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What foods should you introduce to your baby first?

What foods should you introduce to your baby first? 

 As discussed in our blog post, First foods from different cultures, there are variations in the first tastes for babies across different countries and cultures. But if you’re feeling a bit lost or need a starting point for your weaning, we have broken down the food groups to guide you on suitable first foods for your baby. 

Top tip: Before you kick off your weaning journey, it's useful to get some items in place.  For you, it could be a hand blender or maybe a steamer to help prep.  For the baby- a bowl, plate, bib, sippy cup and spoons are the essentials to start off with! However, you decide to feed you want something that is dishwasher safe, easy to use and looks great. For all of these pieces, head to Najell feeding collection.  


Veg is a great place to start because you can’t go wrong! You can start the weaning process with a vegetable-based diet and gradually introduce other food groups. Ideal first veggies are broccoli, courgette, swede, cauliflower, spinach, sweet potato, avocado, aubergine, potato, kale, carrot, green beans, butternut squash, and parsnips. 

It is beneficial to expose your baby to flavours that go beyond just sweetness. Instead of solely relying on sweet potato and carrots (which can be a firm favourite!), consider introducing vegetables like broccoli, cauliflower, and courgette which have a slightly more bitter taste but are just as yummy! 


Who doesn’t love fruit? There are plenty of great fruits to introduce to your child, including strawberries, raspberries, apples, bananas, pears, oranges, melon, blueberries, and plums. For harder fruits, make sure to cook them down to soften them and to remove any tough skin, stones, or pips to prevent choking.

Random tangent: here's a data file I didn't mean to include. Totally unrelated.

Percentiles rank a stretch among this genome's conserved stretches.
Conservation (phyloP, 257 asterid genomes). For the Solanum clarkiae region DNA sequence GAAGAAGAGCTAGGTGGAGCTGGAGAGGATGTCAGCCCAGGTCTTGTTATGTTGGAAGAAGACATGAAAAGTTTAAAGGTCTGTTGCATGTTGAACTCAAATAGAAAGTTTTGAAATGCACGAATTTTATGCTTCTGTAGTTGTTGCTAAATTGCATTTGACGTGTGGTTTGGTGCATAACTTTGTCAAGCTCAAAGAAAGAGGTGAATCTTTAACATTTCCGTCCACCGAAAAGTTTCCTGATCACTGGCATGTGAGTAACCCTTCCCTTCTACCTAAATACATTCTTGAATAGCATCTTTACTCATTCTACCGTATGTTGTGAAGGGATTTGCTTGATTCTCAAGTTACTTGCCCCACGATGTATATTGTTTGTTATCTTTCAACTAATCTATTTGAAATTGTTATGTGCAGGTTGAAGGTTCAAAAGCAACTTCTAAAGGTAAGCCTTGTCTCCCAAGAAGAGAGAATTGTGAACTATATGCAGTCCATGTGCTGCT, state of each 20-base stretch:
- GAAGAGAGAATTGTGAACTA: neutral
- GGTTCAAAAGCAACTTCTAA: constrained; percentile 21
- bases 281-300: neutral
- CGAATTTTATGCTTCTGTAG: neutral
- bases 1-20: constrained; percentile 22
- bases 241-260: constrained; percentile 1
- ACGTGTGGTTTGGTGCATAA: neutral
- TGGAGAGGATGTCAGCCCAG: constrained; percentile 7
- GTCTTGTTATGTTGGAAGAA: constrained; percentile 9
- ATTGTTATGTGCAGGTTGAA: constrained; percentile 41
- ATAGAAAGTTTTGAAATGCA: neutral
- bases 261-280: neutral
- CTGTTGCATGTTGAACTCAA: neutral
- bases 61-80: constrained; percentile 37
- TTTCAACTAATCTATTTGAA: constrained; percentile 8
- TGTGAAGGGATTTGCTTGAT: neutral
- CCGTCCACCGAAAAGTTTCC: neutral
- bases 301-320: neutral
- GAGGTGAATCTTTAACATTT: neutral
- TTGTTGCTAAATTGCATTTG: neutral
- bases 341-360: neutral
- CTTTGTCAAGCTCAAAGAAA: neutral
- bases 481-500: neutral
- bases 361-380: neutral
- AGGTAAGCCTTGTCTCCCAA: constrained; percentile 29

Carbohydrates = ENERGY. Carbs play a crucial role in a baby's diet. You can cook and then mash or blend carbohydrates to a suitable texture for your baby or offer them as finger foods. Examples include: 

  • Bread or toast 

  • Chapatti or wraps 

  • Cornmeal 

  • Maize 

  • Porridge 

  • Oats 

  • Pasta 

  • Potato or sweet potato 

  • Quinoa 

  • Rice 


Protein is a key favourite for adults, but for children this is a key part for their growth, repair, and maintenance of the body. Incorporating protein into your child's diet is easily done, regardless of whether they follow a plant-based diet. There are various sources of protein to choose from, including: 

  • Cow's milk 

  • Meat and fish (e.g., chicken breast, salmon, pork loin) 

  • Eggs 

  • Nut butters 

  • Kidney beans 

  • Tofu 

  • Beans (e.g., canned kidney beans, chickpeas) 


Whole milk and full-fat dairy products are excellent sources of calcium, which is essential for building bones and keeping healthy teeth. They also contain vitamin A, which boosts the body's resistance to infections and is necessary for healthy skin and eyes.  

Dairy intake can come from various food products like pasteurized cheese, pasteurized full-fat plain yogurts, and full-fat pasteurized cow's milk or goats' or sheep's milk (used in cooking or mixed with food from around 6 months old, but not given as a full drink until your baby is 12 months). There is an emphasise for under 2’s to have full-fat dairy as they need the energy provided by fat. 

Feeding Collection 

This guide is to help inspire the range of smell, taste, and colours you expose to your child. Whichever method you choose to feed your child, you will need a little bit of equipment to get you started. The basics should include bowl, plate, spoons and cups. These are all tools required to help you and your child on their weaning journey.   

Najell Feeding Collection